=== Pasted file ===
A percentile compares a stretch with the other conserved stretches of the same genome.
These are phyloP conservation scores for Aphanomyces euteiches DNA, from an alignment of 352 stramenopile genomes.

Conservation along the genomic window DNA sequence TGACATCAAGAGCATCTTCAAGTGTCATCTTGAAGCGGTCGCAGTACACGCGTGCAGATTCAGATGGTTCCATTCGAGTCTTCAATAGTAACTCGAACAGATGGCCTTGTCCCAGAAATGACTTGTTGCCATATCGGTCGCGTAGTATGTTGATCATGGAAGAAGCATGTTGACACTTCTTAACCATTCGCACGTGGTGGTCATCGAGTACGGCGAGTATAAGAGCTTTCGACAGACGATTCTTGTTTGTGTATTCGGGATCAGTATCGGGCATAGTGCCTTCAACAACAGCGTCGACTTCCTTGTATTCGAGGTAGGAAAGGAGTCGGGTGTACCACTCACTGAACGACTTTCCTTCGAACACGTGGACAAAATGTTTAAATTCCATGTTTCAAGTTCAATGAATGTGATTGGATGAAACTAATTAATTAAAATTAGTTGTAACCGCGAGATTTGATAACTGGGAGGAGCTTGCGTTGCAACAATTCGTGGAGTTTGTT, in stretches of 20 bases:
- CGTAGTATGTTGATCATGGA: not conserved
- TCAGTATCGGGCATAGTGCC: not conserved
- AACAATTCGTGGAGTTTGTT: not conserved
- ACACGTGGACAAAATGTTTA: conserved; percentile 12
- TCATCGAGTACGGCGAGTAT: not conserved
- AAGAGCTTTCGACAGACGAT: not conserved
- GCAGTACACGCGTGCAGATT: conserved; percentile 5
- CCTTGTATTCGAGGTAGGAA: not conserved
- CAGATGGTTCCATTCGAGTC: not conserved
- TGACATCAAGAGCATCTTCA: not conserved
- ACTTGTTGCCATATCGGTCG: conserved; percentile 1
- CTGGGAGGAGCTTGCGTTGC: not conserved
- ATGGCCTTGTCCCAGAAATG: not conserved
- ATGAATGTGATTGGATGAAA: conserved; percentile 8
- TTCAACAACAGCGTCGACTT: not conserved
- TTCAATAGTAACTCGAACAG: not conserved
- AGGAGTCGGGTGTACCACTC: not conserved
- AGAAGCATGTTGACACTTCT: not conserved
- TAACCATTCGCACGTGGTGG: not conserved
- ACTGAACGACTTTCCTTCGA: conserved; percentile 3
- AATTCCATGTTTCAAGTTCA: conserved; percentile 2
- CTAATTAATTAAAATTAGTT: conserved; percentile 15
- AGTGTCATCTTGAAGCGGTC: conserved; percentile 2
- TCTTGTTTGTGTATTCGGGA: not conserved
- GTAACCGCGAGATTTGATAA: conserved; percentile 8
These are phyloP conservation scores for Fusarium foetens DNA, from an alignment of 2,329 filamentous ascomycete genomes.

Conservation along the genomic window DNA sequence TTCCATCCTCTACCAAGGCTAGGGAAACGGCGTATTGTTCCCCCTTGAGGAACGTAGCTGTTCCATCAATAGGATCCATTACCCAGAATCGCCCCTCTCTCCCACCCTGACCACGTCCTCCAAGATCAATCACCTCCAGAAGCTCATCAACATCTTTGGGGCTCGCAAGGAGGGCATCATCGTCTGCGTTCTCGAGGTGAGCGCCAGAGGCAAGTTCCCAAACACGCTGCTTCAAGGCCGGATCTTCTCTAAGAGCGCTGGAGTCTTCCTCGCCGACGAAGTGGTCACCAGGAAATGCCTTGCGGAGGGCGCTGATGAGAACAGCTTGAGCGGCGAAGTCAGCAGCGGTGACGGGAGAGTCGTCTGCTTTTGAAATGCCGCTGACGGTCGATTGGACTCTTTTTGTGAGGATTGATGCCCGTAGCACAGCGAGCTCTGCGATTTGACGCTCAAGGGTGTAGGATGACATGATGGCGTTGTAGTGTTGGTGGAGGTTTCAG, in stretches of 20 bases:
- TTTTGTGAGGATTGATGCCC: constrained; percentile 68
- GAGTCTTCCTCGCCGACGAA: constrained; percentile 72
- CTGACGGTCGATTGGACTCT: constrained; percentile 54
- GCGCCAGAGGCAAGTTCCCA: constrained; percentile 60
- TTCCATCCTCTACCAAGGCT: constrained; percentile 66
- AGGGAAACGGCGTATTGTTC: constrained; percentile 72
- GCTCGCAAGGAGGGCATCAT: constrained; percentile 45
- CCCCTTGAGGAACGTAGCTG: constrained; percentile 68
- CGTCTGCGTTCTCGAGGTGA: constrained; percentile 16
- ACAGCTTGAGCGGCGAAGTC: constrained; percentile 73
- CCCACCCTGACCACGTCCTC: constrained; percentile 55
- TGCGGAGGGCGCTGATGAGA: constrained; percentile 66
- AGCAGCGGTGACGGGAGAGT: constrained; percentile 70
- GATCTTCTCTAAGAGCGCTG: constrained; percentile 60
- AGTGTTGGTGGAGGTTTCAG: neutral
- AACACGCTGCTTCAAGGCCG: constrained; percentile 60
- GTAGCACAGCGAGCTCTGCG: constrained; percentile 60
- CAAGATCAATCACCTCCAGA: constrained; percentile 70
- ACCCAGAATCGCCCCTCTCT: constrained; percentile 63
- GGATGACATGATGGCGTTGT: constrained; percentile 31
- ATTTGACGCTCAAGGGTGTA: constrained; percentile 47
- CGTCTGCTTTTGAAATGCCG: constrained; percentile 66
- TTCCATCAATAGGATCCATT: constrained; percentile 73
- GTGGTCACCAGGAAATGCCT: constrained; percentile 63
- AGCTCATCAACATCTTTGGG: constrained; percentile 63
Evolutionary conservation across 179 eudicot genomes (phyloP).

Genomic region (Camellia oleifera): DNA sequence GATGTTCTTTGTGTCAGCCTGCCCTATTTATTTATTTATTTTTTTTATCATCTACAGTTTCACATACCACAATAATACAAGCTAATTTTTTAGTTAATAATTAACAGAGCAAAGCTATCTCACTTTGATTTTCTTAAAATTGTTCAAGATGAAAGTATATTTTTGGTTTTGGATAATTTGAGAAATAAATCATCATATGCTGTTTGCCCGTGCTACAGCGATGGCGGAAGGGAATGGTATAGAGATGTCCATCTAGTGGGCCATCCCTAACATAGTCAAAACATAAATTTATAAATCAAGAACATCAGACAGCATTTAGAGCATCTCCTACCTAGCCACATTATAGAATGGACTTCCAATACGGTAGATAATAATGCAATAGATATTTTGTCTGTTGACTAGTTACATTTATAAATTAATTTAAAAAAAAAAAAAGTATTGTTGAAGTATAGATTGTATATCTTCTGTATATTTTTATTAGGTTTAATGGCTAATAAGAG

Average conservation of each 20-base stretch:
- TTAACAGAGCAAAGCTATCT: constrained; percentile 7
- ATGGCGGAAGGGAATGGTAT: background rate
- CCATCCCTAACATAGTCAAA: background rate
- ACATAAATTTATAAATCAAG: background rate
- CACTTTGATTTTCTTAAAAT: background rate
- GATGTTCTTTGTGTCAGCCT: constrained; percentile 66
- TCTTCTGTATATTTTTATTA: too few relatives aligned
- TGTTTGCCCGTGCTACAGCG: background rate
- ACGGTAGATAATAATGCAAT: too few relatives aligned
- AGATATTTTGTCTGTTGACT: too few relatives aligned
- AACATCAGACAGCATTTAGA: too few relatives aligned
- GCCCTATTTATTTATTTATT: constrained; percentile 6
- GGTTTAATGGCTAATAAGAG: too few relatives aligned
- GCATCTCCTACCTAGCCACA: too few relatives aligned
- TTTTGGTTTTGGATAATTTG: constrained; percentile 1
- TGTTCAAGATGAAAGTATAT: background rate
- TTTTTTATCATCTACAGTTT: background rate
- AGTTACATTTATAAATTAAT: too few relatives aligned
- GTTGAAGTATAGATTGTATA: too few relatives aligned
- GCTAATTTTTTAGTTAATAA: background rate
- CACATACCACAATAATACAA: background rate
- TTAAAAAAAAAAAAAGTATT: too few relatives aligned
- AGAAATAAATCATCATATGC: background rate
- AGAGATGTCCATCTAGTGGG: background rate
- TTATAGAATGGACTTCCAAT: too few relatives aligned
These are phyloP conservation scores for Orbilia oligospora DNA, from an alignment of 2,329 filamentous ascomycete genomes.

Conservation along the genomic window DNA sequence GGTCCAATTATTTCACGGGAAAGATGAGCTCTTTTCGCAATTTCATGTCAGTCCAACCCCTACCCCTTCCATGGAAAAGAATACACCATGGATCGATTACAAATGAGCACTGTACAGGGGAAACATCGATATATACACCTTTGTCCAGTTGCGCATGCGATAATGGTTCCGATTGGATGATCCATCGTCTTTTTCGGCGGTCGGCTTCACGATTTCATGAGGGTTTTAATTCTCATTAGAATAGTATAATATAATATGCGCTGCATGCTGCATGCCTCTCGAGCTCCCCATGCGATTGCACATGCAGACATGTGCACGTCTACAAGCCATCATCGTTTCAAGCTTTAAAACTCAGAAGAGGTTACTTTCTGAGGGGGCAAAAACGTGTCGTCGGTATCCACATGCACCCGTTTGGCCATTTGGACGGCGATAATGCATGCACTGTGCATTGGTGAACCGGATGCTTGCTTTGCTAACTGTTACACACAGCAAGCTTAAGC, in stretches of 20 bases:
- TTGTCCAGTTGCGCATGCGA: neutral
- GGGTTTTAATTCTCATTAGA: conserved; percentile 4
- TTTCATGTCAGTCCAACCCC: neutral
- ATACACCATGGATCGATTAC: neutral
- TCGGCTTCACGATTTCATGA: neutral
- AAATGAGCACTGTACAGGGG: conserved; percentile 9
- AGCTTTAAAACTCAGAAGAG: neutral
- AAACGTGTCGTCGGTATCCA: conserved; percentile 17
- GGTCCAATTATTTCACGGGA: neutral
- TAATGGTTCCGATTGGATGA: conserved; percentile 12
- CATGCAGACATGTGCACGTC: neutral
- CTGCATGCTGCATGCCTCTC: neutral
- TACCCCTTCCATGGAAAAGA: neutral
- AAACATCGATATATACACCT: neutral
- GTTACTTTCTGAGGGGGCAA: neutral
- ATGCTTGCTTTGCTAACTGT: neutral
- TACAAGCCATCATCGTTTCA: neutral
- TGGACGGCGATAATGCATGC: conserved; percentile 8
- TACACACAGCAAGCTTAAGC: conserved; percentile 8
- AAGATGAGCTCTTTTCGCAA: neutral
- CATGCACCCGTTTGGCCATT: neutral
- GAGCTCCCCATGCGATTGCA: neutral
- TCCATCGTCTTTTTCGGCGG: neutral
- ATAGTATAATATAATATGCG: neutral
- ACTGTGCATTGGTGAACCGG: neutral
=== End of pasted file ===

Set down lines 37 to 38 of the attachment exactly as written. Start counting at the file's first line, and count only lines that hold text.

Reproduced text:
- GCTCGCAAGGAGGGCATCAT: constrained; percentile 45
- CCCCTTGAGGAACGTAGCTG: constrained; percentile 68